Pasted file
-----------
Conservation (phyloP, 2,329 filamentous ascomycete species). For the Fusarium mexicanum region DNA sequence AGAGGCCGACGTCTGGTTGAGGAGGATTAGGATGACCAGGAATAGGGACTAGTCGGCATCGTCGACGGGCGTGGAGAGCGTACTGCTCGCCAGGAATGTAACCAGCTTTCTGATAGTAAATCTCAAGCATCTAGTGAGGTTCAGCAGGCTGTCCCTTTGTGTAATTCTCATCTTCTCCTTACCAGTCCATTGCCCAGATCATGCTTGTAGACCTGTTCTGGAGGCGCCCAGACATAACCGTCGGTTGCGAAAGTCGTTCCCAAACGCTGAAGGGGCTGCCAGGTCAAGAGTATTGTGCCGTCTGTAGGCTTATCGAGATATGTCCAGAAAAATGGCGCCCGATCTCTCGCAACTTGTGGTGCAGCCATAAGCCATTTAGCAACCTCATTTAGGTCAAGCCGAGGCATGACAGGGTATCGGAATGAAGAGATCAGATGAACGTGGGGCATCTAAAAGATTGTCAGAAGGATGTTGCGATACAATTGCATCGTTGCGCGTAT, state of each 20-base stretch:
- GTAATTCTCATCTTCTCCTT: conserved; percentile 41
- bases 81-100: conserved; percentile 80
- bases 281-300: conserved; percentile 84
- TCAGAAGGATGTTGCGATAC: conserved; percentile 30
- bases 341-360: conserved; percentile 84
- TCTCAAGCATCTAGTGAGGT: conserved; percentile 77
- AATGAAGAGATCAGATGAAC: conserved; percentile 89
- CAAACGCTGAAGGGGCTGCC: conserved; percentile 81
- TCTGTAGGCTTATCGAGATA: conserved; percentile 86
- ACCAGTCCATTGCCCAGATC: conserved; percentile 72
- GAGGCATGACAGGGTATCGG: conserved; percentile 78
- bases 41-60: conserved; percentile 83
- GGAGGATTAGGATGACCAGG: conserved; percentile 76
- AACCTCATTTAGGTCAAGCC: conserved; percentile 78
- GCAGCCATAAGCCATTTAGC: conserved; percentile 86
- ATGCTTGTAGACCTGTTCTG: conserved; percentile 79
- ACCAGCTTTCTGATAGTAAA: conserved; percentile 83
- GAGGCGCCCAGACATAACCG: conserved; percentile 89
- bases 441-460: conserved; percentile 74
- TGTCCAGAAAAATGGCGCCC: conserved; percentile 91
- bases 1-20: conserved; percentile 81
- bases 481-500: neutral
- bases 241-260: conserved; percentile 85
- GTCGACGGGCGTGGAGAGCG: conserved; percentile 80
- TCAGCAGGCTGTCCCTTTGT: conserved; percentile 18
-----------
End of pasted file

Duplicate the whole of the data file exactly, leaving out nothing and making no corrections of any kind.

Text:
Conservation (phyloP, 2,329 filamentous ascomycete species). For the Fusarium mexicanum region DNA sequence AGAGGCCGACGTCTGGTTGAGGAGGATTAGGATGACCAGGAATAGGGACTAGTCGGCATCGTCGACGGGCGTGGAGAGCGTACTGCTCGCCAGGAATGTAACCAGCTTTCTGATAGTAAATCTCAAGCATCTAGTGAGGTTCAGCAGGCTGTCCCTTTGTGTAATTCTCATCTTCTCCTTACCAGTCCATTGCCCAGATCATGCTTGTAGACCTGTTCTGGAGGCGCCCAGACATAACCGTCGGTTGCGAAAGTCGTTCCCAAACGCTGAAGGGGCTGCCAGGTCAAGAGTATTGTGCCGTCTGTAGGCTTATCGAGATATGTCCAGAAAAATGGCGCCCGATCTCTCGCAACTTGTGGTGCAGCCATAAGCCATTTAGCAACCTCATTTAGGTCAAGCCGAGGCATGACAGGGTATCGGAATGAAGAGATCAGATGAACGTGGGGCATCTAAAAGATTGTCAGAAGGATGTTGCGATACAATTGCATCGTTGCGCGTAT, state of each 20-base stretch:
- GTAATTCTCATCTTCTCCTT: conserved; percentile 41
- bases 81-100: conserved; percentile 80
- bases 281-300: conserved; percentile 84
- TCAGAAGGATGTTGCGATAC: conserved; percentile 30
- bases 341-360: conserved; percentile 84
- TCTCAAGCATCTAGTGAGGT: conserved; percentile 77
- AATGAAGAGATCAGATGAAC: conserved; percentile 89
- CAAACGCTGAAGGGGCTGCC: conserved; percentile 81
- TCTGTAGGCTTATCGAGATA: conserved; percentile 86
- ACCAGTCCATTGCCCAGATC: conserved; percentile 72
- GAGGCATGACAGGGTATCGG: conserved; percentile 78
- bases 41-60: conserved; percentile 83
- GGAGGATTAGGATGACCAGG: conserved; percentile 76
- AACCTCATTTAGGTCAAGCC: conserved; percentile 78
- GCAGCCATAAGCCATTTAGC: conserved; percentile 86
- ATGCTTGTAGACCTGTTCTG: conserved; percentile 79
- ACCAGCTTTCTGATAGTAAA: conserved; percentile 83
- GAGGCGCCCAGACATAACCG: conserved; percentile 89
- bases 441-460: conserved; percentile 74
- TGTCCAGAAAAATGGCGCCC: conserved; percentile 91
- bases 1-20: conserved; percentile 81
- bases 481-500: neutral
- bases 241-260: conserved; percentile 85
- GTCGACGGGCGTGGAGAGCG: conserved; percentile 80
- TCAGCAGGCTGTCCCTTTGT: conserved; percentile 18